Clearly, much has been done already – the drive to improve patient choice, for example, to give patients power and control about where they receive their treatment or give birth. By changing governance structures through co-operatives and mutuals we are seeing citizens given greater involvement and influence over how their services are commissioned and run. We are seeing this in our work on Transforming Early Years and also through our research in the Engagement Ethic.

Crucially, we need to ensure that both influence and power are given to users and citizens in a way that is real and meaningful. We need to ensure that we keep these interactions and roles genuine to ensure that they do not become trivial or tokenistic, but instead change the dynamic between the citizen and the state in a powerful and positive way.

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Entry filed under: Innovation Policy, Public Services.

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5 Comments Add your own

  • 1. Raj  |  April 20, 2011 at 4:37 pm

    I read this blog and it made me think about the social workers who have to make a decision as to whether an elderly person is in a ‘critical’ state to be eligible for state funded care’. It would be interesting to see if the public was involved in these kind of decisions whether their view of what is considered ‘critical’ would differ from the state. I suspect so and I wonder whether this would be a wake up call to the state to radically change the way they do things. Just a thought 🙂

    Reply
  • 2. David J  |  April 24, 2011 at 10:42 am

    Great blog post , Claire.. You are absolutely right that this is both an exemplar and a metaphor for what we could achieve by co-constructing socially just and desirable outcomes with users, citizens, community members – people.

    One of the barriers is the mental ‘set’ we create around categories of ‘people’. The jury service tradition breaks through this. As you know, my world is education and schools, where we view ‘parents’ as a category rather than as a partner resource who would bring their multiple talents and to the table if we enabled it. After all, they care more than we do about the success of ‘students’ (another category!).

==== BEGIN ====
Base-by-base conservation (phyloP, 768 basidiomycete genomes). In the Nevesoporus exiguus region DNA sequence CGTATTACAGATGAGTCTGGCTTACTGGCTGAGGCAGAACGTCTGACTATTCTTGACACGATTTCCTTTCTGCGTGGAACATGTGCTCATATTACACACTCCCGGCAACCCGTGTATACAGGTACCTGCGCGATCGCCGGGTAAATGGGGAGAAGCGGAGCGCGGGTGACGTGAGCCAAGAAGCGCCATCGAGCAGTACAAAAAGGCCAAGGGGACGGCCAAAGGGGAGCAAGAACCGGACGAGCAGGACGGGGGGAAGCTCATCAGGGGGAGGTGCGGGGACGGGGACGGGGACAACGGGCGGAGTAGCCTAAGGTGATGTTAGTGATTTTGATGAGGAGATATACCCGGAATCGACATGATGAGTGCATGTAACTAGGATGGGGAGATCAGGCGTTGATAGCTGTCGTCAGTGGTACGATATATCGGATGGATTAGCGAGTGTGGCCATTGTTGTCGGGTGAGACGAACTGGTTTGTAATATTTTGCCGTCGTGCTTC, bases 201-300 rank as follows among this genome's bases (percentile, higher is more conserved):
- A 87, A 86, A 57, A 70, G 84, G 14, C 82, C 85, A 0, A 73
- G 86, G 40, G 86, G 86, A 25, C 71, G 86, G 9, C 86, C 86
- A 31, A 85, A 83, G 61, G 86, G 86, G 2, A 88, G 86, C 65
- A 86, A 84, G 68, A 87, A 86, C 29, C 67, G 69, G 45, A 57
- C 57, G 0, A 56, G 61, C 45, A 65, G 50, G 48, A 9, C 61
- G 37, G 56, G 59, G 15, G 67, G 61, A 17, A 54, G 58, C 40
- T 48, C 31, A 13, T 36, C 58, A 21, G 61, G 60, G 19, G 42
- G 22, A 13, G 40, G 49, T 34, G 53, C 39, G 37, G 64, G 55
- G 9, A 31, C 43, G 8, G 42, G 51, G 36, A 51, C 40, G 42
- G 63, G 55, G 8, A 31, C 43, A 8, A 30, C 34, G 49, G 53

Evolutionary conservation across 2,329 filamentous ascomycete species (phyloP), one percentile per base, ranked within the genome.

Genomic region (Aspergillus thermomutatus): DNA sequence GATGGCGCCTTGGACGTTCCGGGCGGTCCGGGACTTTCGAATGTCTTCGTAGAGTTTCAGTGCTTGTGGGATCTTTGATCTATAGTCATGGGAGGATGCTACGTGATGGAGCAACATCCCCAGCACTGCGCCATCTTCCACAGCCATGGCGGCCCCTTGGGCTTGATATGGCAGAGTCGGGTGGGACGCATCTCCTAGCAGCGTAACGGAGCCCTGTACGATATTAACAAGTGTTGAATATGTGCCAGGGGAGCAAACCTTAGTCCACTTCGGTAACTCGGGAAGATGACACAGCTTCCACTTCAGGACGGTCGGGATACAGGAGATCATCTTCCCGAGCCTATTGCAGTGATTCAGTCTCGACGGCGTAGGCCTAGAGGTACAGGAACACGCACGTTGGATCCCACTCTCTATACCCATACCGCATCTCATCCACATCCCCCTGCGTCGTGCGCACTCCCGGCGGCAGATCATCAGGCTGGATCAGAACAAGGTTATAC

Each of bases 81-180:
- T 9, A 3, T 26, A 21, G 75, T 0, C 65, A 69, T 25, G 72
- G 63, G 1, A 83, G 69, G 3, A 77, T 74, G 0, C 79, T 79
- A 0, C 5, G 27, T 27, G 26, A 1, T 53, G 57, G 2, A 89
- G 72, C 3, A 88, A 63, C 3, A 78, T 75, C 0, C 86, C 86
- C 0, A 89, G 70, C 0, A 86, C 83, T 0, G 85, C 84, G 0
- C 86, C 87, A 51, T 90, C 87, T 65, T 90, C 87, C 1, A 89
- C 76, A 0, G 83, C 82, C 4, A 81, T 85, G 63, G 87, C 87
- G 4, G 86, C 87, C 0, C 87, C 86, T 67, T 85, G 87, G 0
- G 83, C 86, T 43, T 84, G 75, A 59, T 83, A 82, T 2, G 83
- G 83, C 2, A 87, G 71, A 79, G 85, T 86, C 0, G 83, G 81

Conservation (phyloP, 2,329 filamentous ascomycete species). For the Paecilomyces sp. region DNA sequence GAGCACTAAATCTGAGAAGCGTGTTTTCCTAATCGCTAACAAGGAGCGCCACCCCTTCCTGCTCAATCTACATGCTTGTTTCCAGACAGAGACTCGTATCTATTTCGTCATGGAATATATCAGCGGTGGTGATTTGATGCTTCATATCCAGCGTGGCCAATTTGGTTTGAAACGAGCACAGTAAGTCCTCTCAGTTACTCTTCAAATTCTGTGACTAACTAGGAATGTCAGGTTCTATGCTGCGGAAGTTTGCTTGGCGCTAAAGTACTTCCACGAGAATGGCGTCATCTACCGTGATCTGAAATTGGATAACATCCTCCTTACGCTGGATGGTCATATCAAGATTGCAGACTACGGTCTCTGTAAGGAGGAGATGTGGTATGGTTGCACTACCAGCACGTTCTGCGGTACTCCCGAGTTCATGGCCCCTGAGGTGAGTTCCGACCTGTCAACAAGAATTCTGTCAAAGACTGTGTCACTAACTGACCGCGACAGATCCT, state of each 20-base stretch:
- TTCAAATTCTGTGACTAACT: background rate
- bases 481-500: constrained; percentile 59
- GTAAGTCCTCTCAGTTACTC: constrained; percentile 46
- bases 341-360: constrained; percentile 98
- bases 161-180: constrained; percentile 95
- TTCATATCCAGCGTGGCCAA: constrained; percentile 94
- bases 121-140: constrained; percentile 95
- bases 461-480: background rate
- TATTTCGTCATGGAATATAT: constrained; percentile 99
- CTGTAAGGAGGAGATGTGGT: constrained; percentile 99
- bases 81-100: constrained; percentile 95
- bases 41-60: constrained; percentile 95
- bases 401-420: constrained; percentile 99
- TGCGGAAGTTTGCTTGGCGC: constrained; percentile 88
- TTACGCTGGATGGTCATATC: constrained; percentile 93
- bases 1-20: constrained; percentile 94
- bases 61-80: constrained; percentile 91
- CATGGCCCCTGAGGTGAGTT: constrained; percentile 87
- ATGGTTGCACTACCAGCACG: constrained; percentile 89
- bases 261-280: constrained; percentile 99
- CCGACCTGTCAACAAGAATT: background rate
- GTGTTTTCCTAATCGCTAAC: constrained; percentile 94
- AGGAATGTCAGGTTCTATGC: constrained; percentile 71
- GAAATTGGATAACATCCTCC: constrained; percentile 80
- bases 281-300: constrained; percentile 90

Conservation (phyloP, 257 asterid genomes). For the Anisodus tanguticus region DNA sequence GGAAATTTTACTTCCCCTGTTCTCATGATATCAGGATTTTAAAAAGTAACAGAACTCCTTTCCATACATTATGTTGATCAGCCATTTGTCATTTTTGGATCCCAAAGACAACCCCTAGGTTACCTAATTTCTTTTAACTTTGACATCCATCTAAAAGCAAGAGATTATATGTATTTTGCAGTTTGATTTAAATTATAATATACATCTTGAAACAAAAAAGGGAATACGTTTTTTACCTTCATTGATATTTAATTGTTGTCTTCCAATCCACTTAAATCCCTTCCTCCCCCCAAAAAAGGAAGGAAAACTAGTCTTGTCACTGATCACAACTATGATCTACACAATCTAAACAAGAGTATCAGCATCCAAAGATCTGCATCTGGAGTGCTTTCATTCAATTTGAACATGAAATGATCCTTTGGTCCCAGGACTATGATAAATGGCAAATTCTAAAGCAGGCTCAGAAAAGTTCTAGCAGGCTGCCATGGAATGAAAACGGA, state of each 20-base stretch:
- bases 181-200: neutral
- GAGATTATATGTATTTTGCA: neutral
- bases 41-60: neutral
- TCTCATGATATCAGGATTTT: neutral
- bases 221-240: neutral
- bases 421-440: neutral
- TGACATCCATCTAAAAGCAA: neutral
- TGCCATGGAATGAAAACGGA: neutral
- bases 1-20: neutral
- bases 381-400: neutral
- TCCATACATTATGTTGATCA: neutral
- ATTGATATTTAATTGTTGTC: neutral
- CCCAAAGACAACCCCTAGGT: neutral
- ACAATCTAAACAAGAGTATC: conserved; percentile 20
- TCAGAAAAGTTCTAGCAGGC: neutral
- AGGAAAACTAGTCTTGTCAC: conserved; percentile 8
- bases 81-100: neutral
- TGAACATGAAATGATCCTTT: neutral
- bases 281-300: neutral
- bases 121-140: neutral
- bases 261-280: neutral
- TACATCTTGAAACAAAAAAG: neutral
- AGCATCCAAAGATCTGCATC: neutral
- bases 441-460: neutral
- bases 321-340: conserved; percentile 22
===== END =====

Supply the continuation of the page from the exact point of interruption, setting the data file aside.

The question should be: ‘How can we enrich people’s lives by finding ways to involve them in civic responsibility at their highest level of utility?’ That’s what jury service does.

    Reply
  • 3. Dave Appleby  |  April 25, 2011 at 1:22 pm

    Fantastic post! I did jury service two years ago. You are certainly right about the massive responsibility and how seriously this utterly random bunch of people took it.

    Which made me think that perhaps we should recruit other public servants by lottery. Perhaps we could disband the present House of Lords and have an Upper Chamber ‘elected’ by random lottery. That would certainly be a check on the career politicians!

    Reply
  • 4. alecpatton  |  April 26, 2011 at 10:30 am

    Great post. I wanted to add one other characteristic of jury duty, as compared to other public services: it is the only public service that ordinary citizens engage with as ‘providers’ rather than as ‘clients’. I suspect this is one of the key reasons that satisfaction is so high.

    This sounds counter-intuitive: surely any interaction with public services that ended with you getting something would be preferable to one in which you gave up your time and got nothing in return! But I think when you go to a hospital, or a local council one-stop shop, you go expecting to be ‘served’ and rate your experience based on the quality of service. Go in with that mentality, and you’re likely to be disappointed.

    But with jury duty, you go expecting to serve – and expecting that the service will be dull and onerous. So if it turns out not to be, your likely to be really pleased.

    To a certain extent, I don’t think this aspect of the experience can apply to, say, a hospital, because there’s no getting around the fact that you are there to use a service. But, as has been said before, there’s a lot of scope to harness this using co-production.

    I’m now curious about is how people rate their experience of the courts when they do engage it as clients – for example, defendants with state-funded attorneys, people in family courts, etc.

    Reply
  • 5. Weekly update 10.05.11 | greatleadersgreatplaces  |  May 10, 2011 at 11:35 am

    […] Read Claire’s full analysis. […]

    Reply